The News: Affordable Housing Developer Finds Big Benefit in Water Reuse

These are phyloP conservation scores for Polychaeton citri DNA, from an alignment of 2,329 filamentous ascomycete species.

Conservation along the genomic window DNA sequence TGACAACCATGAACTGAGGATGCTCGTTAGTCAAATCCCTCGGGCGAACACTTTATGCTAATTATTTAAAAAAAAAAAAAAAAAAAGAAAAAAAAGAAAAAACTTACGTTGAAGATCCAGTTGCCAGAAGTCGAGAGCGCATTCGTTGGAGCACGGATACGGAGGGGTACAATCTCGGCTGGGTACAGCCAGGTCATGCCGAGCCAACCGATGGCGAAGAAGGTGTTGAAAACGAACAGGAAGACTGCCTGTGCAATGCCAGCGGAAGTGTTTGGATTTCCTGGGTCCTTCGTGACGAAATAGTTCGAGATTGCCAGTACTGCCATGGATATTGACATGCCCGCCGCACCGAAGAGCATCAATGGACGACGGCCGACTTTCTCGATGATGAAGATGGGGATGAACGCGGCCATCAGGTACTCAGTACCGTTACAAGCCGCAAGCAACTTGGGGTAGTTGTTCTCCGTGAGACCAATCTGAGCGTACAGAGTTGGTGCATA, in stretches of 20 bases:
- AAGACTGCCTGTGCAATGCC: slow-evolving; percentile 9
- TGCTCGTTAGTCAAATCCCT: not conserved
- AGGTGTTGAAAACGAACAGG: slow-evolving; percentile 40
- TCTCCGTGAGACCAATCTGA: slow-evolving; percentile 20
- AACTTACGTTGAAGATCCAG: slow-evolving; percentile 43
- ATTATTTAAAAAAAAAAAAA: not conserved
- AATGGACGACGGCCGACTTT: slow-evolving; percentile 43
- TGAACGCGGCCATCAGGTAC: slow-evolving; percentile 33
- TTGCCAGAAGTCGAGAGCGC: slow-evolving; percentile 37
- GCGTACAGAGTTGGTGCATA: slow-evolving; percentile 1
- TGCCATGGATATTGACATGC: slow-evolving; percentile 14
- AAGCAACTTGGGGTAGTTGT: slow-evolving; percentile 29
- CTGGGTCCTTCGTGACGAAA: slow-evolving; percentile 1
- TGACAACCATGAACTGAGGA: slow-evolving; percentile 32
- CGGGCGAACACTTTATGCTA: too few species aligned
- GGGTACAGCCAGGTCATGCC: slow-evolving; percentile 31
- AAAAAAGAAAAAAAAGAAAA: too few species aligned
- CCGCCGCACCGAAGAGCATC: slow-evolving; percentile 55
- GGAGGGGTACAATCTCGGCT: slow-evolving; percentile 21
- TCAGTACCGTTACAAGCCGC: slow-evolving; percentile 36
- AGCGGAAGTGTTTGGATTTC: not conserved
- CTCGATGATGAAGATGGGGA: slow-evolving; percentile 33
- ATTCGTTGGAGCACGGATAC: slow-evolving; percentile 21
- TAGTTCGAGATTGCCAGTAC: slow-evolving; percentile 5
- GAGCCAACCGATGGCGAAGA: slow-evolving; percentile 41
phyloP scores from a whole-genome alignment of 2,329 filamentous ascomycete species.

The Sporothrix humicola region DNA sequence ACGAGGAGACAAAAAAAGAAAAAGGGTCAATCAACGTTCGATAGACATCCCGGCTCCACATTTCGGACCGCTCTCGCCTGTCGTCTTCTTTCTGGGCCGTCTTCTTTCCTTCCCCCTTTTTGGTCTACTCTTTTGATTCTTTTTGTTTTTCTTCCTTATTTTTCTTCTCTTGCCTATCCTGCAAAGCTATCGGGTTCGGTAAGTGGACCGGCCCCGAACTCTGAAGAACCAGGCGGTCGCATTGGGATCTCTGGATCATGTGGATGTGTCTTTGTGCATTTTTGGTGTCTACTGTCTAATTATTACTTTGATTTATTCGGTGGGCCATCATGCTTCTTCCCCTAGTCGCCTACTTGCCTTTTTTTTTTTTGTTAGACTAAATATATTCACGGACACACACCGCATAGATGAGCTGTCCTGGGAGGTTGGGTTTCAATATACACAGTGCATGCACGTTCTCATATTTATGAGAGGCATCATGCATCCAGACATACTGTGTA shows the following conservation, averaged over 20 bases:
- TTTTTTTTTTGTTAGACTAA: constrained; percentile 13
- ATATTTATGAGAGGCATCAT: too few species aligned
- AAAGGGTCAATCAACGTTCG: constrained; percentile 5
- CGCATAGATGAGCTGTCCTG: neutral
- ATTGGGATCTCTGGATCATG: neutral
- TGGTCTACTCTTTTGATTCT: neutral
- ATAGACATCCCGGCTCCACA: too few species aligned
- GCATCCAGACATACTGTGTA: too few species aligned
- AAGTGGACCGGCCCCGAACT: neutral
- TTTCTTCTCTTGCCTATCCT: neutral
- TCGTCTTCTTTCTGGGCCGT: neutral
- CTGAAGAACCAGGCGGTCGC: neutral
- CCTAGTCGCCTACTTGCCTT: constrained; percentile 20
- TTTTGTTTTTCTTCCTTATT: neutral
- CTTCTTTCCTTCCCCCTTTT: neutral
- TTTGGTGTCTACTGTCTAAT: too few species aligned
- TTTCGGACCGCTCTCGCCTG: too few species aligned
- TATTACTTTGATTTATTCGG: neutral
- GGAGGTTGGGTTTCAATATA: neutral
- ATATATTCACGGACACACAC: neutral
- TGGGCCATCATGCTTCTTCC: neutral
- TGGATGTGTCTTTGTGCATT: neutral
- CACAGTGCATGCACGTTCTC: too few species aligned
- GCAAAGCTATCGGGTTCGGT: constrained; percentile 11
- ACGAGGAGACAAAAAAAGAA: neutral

With at least 36 states anticipating local, regional or statewide water shortages by 2013, the potential for water reuse is rising in importance. Indeed, population growth and climate change are only likely to exacerbate the problem. To that end, Central City Concern, a Portland, Ore.-based non-profit affordable housing provider, in March released a study targeted at determining whether development and maintenance of affordable housing projects can be helped by encouraging water reuse. Central City Concern and partners SERA Architects, Interface Engineering and Gerding Edlen Development Co. wanted to achieve water independence at an affordable housing project, the Pearl Family Development. The approximately 175-unit the project has now been put on hold due to shortfalls in government funding at the federal and local level. However, Central City project manager & architect Ben Gates said he hopes the project will be restarted soon. Three types of water can be reused: rainwater; greywater, which is wastewater generated from hand-washing, clothes-washing and bathing; and blackwater–water contaminated by human body waste, food residue, chemicals and solvents. The Central City-led group determined that greywater harvesting would be needed to meet most, if not all, needs in a multi-family building, which typically has high water demands. Treatment costs vary by type, with rainwater the least expensive, greywater next and blackwater the highest.A typical scenario would reuse rainwater for drinking, greywater for flushing toilets and washing clothes, and treated blackwater, where no human contact occurs and lower water quality is acceptable, for toilet flushing and sub-surface irrigation of landscaping.    Many municipalities require that a building be connected to a municipal water system to ensure sufficient water availability in case of an emergency, such as a fire. Backup water could also be useful in case the building’s water treatment systems failed, Gates said. But achieving water independence can engender significant cost savings, particularly important in an affordable housing development. The group projected rain and greywater harvesting would cut water costs by 30 to 40 percent. Adding water-efficient fixtures, such as dual-flush toilets, could cut water costs by 60 to 70 percent annually.Water and sewer rates increased by 8 percent from fiscal year 2008 to 2009 in Portland, with rates forecast to rise by 10 percent annually over the next five years, the study noted. The average Portland household spends more than $800 annually on water and sewer utility costs. For a family earning minimum wage, that translates to approximately 5 percent of their disposable income. “To keep an affordable housing development affordable, utility costs have to be controlled and reduced,” Gates said.